Ky. Voices: Reward yourself by tutoring a student

Neil Chethik, director of the Carnegie Center for Literacy and Learning in Lexington
Neil Chethik, director of the Carnegie Center for Literacy and Learning in Lexington

Eric Case is a successful Lexington attorney who spends most days helping people buy real estate or deal with other legal matters. But "the most rewarding hour of my week," he says, is the time he spends tutoring a child at the Carnegie Center.

Teachers give their all to help our children succeed. But they can't do it alone. They need parents. They need volunteers. And they need tutors — men and women willing to help a child sound out some words, add up some numbers, and have some fun while learning.

At the Carnegie Center in downtown Lexington, we just finished registering 180 children for our low-cost tutoring program. The tutoring slots went like UK basketball tickets — swept up as soon as they were available. Almost all of these children are bright, enthusiastic and eager to learn. Most need just a little encouragement and direction.

That's where you could step in, as a tutor-mentor for one of these kids.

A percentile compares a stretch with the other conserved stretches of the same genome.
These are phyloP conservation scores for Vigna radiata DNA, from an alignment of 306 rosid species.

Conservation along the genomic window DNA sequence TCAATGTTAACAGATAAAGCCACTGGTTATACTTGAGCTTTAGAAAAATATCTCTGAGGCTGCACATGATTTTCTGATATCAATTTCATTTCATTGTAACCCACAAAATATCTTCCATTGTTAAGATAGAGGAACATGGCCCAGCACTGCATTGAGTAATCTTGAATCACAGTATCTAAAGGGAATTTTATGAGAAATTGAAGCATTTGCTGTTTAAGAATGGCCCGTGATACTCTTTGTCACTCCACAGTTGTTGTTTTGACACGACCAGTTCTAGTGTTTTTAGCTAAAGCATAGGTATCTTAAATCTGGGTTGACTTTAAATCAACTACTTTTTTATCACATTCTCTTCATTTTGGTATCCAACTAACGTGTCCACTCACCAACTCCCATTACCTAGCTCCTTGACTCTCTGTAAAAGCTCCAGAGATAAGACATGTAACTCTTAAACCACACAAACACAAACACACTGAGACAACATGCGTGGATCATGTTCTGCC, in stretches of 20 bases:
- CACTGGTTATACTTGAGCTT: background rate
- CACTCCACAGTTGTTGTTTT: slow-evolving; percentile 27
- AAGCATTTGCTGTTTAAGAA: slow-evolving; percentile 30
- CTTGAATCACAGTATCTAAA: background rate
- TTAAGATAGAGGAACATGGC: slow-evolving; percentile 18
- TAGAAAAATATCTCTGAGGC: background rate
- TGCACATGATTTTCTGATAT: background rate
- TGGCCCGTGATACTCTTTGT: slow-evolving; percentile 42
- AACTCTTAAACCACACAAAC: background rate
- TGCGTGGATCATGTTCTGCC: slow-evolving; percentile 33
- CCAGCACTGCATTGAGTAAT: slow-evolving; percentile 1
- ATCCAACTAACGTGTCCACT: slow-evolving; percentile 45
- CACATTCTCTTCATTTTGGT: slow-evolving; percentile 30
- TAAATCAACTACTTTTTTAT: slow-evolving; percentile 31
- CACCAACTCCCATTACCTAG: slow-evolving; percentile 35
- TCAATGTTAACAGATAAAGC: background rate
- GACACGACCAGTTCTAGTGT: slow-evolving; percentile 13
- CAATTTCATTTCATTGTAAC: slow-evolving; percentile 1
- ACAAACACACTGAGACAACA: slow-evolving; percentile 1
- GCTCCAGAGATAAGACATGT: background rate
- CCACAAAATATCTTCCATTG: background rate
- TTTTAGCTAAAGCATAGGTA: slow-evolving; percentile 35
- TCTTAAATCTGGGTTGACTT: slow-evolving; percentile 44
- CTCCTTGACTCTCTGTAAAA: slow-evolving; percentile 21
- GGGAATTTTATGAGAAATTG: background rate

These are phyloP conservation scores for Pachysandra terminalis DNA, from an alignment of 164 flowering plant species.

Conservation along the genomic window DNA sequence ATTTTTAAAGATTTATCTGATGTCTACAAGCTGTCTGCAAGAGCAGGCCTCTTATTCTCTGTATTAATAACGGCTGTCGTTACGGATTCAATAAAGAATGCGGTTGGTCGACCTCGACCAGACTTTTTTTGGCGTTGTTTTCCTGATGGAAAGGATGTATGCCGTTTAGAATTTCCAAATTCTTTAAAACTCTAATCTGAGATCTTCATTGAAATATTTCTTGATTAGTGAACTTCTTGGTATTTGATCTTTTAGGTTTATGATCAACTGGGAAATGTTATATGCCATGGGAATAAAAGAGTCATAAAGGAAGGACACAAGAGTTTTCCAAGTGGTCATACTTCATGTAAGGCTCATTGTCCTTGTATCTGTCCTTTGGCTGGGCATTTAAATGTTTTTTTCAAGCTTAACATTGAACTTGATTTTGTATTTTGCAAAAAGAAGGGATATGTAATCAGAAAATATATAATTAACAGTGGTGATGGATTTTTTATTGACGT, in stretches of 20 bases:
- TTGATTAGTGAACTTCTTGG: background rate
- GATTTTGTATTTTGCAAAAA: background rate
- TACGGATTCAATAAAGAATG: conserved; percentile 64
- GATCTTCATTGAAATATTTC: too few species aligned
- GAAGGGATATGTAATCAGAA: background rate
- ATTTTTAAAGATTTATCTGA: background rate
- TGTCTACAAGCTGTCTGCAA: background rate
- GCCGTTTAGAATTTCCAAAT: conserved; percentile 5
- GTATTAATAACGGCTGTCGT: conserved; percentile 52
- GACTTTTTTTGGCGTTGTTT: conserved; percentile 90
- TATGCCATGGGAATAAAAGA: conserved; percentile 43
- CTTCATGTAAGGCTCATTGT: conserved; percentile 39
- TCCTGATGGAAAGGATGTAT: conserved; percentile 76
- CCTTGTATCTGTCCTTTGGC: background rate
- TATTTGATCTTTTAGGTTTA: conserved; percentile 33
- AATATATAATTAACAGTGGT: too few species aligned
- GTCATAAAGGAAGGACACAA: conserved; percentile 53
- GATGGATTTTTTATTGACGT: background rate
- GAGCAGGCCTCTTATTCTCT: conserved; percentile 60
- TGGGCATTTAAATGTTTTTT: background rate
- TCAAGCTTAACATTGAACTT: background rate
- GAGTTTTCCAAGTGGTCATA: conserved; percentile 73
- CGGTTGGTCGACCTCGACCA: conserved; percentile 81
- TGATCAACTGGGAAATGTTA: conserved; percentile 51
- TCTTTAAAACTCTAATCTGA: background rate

Being a tutor at Carnegie doesn't require experience; we'll train you and match you with a compatible student. It doesn't require a lot of time. Each tutoring pair meets weekly for one hour at Carnegie, usually between 3 and 7:30 p.m, on weekdays or between 10 a.m. and 2 p.m, on Saturdays. And tutors can arrive empty-handed: we provide all the educational materials you'll need.

The rewards for both mentor and student are almost inevitable. The child gets better grades and grows in confidence. Both people get the satisfaction of a meaningful connection.

One mother told me that her 7-year-old child asks almost every morning, "Is today a Carnegie day?" That's the kind of anticipation that children feel when a grown-up devotes an hour to them without interruption.

I originally came to the Carnegie Center 15 years ago for a program that had nothing to do with tutoring. As I became a regular at the center, I began noticing all the adult-child pairs huddled together at tables, computers and desks. I could feel the intensity, hear the laughter, observe the hugs as the children left with their parents.

This year, I got inspired. I've decided to act. I am spending one hour a week helping a fourth-grade girl with reading and math. Would you like to mentor a child, too?